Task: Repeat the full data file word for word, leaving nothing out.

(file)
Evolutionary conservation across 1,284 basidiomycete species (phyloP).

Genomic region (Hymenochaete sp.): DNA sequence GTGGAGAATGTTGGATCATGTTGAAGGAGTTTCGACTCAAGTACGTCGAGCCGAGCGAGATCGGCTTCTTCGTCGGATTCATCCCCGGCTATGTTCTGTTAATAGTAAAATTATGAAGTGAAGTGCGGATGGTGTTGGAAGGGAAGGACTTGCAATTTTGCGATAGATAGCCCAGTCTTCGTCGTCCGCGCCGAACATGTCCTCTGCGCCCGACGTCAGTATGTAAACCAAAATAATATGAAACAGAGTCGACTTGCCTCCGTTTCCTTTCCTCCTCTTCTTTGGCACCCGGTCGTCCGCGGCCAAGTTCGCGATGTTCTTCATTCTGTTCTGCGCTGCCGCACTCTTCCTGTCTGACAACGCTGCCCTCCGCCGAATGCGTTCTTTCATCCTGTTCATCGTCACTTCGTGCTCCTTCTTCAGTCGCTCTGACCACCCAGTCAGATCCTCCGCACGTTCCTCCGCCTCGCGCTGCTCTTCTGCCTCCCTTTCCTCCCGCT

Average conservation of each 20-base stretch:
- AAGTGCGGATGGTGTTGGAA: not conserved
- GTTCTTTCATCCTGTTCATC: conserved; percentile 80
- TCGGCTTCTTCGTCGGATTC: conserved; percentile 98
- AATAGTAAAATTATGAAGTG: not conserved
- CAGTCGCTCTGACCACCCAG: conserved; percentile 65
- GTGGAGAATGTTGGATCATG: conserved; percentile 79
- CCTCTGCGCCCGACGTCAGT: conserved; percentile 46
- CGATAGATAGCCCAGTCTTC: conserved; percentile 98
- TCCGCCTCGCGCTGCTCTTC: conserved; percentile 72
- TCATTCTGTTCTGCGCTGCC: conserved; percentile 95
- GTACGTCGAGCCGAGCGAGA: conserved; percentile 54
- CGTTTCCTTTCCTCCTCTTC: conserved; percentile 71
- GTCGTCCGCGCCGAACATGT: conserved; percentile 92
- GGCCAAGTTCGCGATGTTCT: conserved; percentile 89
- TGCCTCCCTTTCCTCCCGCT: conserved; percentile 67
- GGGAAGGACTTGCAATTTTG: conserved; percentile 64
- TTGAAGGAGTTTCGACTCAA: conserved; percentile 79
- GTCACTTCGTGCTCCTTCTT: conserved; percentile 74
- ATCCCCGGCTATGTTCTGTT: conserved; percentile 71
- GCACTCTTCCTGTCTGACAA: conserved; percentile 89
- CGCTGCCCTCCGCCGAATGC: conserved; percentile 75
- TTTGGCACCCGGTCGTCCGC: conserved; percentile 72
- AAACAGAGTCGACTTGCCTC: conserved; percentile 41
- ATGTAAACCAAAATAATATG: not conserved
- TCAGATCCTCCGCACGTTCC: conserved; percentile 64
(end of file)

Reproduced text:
Evolutionary conservation across 1,284 basidiomycete species (phyloP).

Genomic region (Hymenochaete sp.): DNA sequence GTGGAGAATGTTGGATCATGTTGAAGGAGTTTCGACTCAAGTACGTCGAGCCGAGCGAGATCGGCTTCTTCGTCGGATTCATCCCCGGCTATGTTCTGTTAATAGTAAAATTATGAAGTGAAGTGCGGATGGTGTTGGAAGGGAAGGACTTGCAATTTTGCGATAGATAGCCCAGTCTTCGTCGTCCGCGCCGAACATGTCCTCTGCGCCCGACGTCAGTATGTAAACCAAAATAATATGAAACAGAGTCGACTTGCCTCCGTTTCCTTTCCTCCTCTTCTTTGGCACCCGGTCGTCCGCGGCCAAGTTCGCGATGTTCTTCATTCTGTTCTGCGCTGCCGCACTCTTCCTGTCTGACAACGCTGCCCTCCGCCGAATGCGTTCTTTCATCCTGTTCATCGTCACTTCGTGCTCCTTCTTCAGTCGCTCTGACCACCCAGTCAGATCCTCCGCACGTTCCTCCGCCTCGCGCTGCTCTTCTGCCTCCCTTTCCTCCCGCT

Average conservation of each 20-base stretch:
- AAGTGCGGATGGTGTTGGAA: not conserved
- GTTCTTTCATCCTGTTCATC: conserved; percentile 80
- TCGGCTTCTTCGTCGGATTC: conserved; percentile 98
- AATAGTAAAATTATGAAGTG: not conserved
- CAGTCGCTCTGACCACCCAG: conserved; percentile 65
- GTGGAGAATGTTGGATCATG: conserved; percentile 79
- CCTCTGCGCCCGACGTCAGT: conserved; percentile 46
- CGATAGATAGCCCAGTCTTC: conserved; percentile 98
- TCCGCCTCGCGCTGCTCTTC: conserved; percentile 72
- TCATTCTGTTCTGCGCTGCC: conserved; percentile 95
- GTACGTCGAGCCGAGCGAGA: conserved; percentile 54
- CGTTTCCTTTCCTCCTCTTC: conserved; percentile 71
- GTCGTCCGCGCCGAACATGT: conserved; percentile 92
- GGCCAAGTTCGCGATGTTCT: conserved; percentile 89
- TGCCTCCCTTTCCTCCCGCT: conserved; percentile 67
- GGGAAGGACTTGCAATTTTG: conserved; percentile 64
- TTGAAGGAGTTTCGACTCAA: conserved; percentile 79
- GTCACTTCGTGCTCCTTCTT: conserved; percentile 74
- ATCCCCGGCTATGTTCTGTT: conserved; percentile 71
- GCACTCTTCCTGTCTGACAA: conserved; percentile 89
- CGCTGCCCTCCGCCGAATGC: conserved; percentile 75
- TTTGGCACCCGGTCGTCCGC: conserved; percentile 72
- AAACAGAGTCGACTTGCCTC: conserved; percentile 41
- ATGTAAACCAAAATAATATG: not conserved
- TCAGATCCTCCGCACGTTCC: conserved; percentile 64